Jump to Navigation


When clients hire Chicago injury attorneys to represent them in auto accident, workers compensation, and medical malpractice claims, they often fail to realize that the filing of a lawsuit turns their lives into an open book.

Perhaps a worker claims that as a result of an injury to their leg they can never work again? They sit for a deposition or other interview under oath describing the pain and suffering they continue to sustain and their inability to run or engage in other physical activities. At the same time they post statements, photographs or video on their social media site referencing participation in a 10k race or 25 mile walkathon for charity. Perhaps they also post vacation photographs boasting of their ability to ski "black diamond runs" in Colorado or playing tennis in Florida.

Defense attorneys and insurance investigators comb social media sites to expose exaggeration of claimed injuries and disabilities in an effort to destroy plaintiffs' claims to a court or jury. They also look for the names of otherwise undisclosed friends and coworkers that they can interview to challenge the claim.

Given my 38 years of experience as a Chicago injury lawyer, prior to social media defense attorneys and insurance companies would hire private investigators with video cameras to follow the injured around for weeks at a time with the hope of catching them engaging in strenuous activities contrary to their sworn statements. If the defense desired to use the testimony and video at trial they were forced to disclose it in advance to the plaintiff's attorney. A deposition of the investigator would of course follow the disclosure. Given the fact that significant sums of money that were paid to the investigator for the video services, insurance companies most often felt compelled to use the video even if it showed a slight injury exaggeration by the plaintiff. At trial I would typically cross examine the investigator using the following series of questions:

Q. Mr. Investigator is it true that you were given the assignment to follow and video the plaintiff in an effort to document the physical activities they engaged in during a designated period of time?

A. Yes

Q. You in fact followed the plaintiff with your video camera 14 hours a day for a period of 3 continuous weeks?

A. Yes

Q. Can I assume that your video documented the most active and strenuous activities engaged by the plaintiff during that time?

A. Yes

Q. During that period of time the only activity you documented the plaintiff engaged in was mowing his lawn while limping behind the mower?

A. Yes

As you can see I was able to take the defendants witness and turn him into the plaintiff's witness to win the case.

Unfortunately for plaintiffs that which they publish upon their own social media sites does not permit me to turn the evidence against the defendant as I did in the above referenced illustration. A plaintiff hanging themselves through their own words and photos presents quite an often impossible challenge.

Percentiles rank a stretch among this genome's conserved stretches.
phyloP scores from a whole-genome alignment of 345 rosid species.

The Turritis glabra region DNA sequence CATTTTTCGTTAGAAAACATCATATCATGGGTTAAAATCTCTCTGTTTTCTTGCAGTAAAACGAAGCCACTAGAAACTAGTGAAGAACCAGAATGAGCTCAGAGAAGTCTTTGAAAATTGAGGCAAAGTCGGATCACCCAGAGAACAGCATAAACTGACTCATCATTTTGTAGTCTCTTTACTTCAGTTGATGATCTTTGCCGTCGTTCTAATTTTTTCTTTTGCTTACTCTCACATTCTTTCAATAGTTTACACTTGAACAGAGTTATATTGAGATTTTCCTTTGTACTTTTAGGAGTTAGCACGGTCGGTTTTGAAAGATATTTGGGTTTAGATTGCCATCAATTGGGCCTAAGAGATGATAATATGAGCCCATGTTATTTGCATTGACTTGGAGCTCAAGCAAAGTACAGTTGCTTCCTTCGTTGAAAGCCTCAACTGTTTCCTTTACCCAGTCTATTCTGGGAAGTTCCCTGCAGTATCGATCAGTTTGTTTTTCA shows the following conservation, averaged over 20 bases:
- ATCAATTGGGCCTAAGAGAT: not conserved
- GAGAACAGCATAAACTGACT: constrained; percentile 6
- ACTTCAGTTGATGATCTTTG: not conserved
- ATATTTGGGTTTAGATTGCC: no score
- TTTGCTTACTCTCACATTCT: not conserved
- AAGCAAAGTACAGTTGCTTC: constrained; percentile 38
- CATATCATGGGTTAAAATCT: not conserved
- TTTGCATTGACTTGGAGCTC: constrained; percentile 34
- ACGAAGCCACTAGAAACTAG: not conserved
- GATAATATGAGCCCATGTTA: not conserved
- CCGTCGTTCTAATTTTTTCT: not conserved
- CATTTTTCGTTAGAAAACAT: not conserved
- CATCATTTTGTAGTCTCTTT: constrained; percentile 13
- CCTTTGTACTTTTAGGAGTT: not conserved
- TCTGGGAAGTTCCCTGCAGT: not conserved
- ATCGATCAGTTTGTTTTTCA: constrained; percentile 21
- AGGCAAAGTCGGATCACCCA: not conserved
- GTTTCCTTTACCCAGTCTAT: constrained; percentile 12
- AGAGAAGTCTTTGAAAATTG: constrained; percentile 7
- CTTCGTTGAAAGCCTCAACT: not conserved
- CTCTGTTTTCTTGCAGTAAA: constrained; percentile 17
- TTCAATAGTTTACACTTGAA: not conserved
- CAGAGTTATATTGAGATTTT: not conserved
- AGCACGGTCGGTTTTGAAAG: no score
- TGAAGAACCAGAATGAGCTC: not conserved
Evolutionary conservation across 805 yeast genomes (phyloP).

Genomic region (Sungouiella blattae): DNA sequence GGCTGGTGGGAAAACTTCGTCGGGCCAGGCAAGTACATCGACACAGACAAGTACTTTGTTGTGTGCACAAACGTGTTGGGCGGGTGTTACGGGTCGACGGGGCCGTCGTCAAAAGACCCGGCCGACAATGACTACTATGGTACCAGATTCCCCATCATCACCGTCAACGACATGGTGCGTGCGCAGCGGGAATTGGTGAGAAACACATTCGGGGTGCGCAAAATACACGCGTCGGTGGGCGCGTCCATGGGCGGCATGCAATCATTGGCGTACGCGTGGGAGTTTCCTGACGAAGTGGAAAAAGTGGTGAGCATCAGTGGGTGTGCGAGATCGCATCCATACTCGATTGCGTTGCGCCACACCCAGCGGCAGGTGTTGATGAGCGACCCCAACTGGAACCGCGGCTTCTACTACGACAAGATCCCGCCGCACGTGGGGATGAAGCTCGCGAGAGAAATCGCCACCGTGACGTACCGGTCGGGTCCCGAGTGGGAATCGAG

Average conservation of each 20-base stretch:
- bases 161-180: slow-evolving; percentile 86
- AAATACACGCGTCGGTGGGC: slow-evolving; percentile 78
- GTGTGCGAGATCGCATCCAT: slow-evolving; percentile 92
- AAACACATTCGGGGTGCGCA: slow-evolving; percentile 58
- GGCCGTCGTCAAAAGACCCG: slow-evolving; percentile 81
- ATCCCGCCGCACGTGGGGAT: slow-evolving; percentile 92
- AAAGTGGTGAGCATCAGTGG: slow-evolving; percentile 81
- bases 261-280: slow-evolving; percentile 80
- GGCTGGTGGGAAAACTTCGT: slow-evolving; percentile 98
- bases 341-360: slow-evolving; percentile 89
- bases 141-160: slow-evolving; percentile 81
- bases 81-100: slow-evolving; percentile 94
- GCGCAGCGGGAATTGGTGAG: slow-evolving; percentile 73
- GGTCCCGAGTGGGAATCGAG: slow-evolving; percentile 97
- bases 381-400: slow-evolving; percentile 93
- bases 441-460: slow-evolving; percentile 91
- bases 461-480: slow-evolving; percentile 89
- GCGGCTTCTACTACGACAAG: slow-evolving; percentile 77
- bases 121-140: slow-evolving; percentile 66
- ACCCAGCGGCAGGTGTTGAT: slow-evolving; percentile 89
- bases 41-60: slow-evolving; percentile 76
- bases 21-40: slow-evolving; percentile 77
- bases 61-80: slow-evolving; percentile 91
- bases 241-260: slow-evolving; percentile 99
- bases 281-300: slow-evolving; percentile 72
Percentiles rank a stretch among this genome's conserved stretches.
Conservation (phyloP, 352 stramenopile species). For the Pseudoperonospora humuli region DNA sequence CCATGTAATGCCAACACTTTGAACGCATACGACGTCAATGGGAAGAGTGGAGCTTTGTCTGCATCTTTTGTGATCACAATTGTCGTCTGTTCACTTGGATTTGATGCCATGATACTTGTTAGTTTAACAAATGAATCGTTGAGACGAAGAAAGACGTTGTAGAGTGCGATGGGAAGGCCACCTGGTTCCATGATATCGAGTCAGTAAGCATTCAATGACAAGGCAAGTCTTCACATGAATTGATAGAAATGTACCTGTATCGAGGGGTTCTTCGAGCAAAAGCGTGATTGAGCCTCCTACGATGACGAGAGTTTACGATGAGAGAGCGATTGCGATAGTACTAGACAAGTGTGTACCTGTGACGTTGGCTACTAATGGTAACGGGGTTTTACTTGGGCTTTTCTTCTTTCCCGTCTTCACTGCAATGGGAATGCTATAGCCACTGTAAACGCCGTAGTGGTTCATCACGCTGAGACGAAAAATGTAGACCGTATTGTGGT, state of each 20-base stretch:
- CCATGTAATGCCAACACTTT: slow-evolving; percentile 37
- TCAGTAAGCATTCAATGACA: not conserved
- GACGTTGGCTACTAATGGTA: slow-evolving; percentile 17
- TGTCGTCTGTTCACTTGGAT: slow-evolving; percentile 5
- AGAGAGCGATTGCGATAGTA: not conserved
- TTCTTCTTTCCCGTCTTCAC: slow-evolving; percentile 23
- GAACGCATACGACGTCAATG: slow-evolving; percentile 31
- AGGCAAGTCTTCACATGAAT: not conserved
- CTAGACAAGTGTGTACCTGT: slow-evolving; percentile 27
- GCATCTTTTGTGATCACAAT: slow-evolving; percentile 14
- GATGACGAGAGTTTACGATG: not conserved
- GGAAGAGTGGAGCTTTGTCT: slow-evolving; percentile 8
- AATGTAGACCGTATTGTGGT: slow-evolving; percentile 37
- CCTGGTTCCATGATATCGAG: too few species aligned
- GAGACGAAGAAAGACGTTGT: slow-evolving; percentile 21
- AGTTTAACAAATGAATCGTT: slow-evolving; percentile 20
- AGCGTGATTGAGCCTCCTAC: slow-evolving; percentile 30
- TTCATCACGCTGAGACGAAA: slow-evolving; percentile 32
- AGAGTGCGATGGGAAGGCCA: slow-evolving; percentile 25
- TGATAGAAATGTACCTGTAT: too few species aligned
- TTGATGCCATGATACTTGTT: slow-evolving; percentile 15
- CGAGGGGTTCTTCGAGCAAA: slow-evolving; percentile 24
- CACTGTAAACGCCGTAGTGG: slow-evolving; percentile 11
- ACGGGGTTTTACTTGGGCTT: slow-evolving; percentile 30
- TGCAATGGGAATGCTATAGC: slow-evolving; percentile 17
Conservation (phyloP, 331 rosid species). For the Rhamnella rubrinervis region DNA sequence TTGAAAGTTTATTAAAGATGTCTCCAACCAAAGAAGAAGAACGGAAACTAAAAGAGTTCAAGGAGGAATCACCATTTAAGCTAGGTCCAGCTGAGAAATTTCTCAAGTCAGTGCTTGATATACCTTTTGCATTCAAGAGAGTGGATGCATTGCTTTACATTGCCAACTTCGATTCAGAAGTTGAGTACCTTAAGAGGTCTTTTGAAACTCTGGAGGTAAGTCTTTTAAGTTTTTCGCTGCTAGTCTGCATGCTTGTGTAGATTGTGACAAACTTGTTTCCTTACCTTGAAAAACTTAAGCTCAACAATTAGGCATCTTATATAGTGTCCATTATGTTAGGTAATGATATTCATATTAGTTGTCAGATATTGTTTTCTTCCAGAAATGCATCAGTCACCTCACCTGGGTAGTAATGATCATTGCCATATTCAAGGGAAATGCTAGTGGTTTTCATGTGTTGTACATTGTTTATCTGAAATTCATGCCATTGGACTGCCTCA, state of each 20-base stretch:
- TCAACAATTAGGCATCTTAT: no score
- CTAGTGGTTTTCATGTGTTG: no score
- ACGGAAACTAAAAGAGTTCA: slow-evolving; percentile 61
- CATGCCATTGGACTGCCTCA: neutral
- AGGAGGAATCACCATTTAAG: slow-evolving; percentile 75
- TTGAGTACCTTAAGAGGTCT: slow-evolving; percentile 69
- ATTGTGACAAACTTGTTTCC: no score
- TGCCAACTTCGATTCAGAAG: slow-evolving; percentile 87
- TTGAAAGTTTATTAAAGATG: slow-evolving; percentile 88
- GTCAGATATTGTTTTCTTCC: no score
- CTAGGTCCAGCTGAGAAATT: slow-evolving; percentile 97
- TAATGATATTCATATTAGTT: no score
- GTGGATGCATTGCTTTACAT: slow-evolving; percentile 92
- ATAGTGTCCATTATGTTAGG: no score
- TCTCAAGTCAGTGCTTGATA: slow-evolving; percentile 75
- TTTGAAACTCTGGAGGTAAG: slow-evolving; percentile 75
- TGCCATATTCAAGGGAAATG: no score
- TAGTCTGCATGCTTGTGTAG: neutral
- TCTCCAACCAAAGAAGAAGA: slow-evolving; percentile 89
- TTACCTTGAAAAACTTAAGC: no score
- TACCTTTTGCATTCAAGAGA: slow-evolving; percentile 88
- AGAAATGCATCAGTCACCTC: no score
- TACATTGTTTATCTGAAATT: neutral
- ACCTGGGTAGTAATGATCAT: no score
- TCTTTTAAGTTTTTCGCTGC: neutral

Please remember that once you publish personal facts about yourself on social media sites the information is there for everyone to see whether friend or foe.

Contact Us

Bold labels are required.

Contact Information

The use of the Internet or this form for communication with the firm or any individual member of the firm does not establish an attorney-client relationship. Confidential or time-sensitive information should not be sent through this form.


Watch Firm Videos

About the Firm Chicago Illinois Personal Injury Lawyers

http://www.rickgrossman.com 866-942-8024 The attorneys at Steinberg, Burtker & Grossman practice exclusively in the area of personal injury litigation. For representation, contact the firm today in Chicago, Illinois.

Representative Cases

  • $8.3 Million to a tire serviceman who suffered brain damage and quadraparesis as a result of the explosion of a defective multi-piece rim.
  • $4.0 Million to the estate of a man who died after knee replacement surgery at Evanston Hospital.
  • $3.1 Million to the estate of a woman who died post child birth at the University of Chicago Hospital.
  • $2.2 Million to the estate of a woman that was killed in a roll over vehicle accident on the Kennedy Expressway.
  • $2.1 Million to the estate of a over medicated man who died at Rush University Medical Center.
  • $2.0 Million to a tuck pointer who fell from scaffolding.
  • $1.0 Million to the estate of an elderly woman who fell from her bed at the Rehabilitation Institute of Chicago.
  • $1.0 Million to the estate of a woman killed by a City of Chicago fireman.
  • $1.0 Million to the estate of a single woman killed in an airplane crash.
  • $1.0 Million to the estate of a man who died in Loyola Hospital as a result of the mechanical failure of a respirator.
  • $1.0 Million for the death of a baby from delayed treatment at Roseland Community Hospital.
  • $800,000 to a man from undiagnosed carpel tunnel syndrome at Rush University Medical Center.
  • $750,000 to motorcyclist who sustained severe injuries to his leg when struck by a motor vehicle.

Read More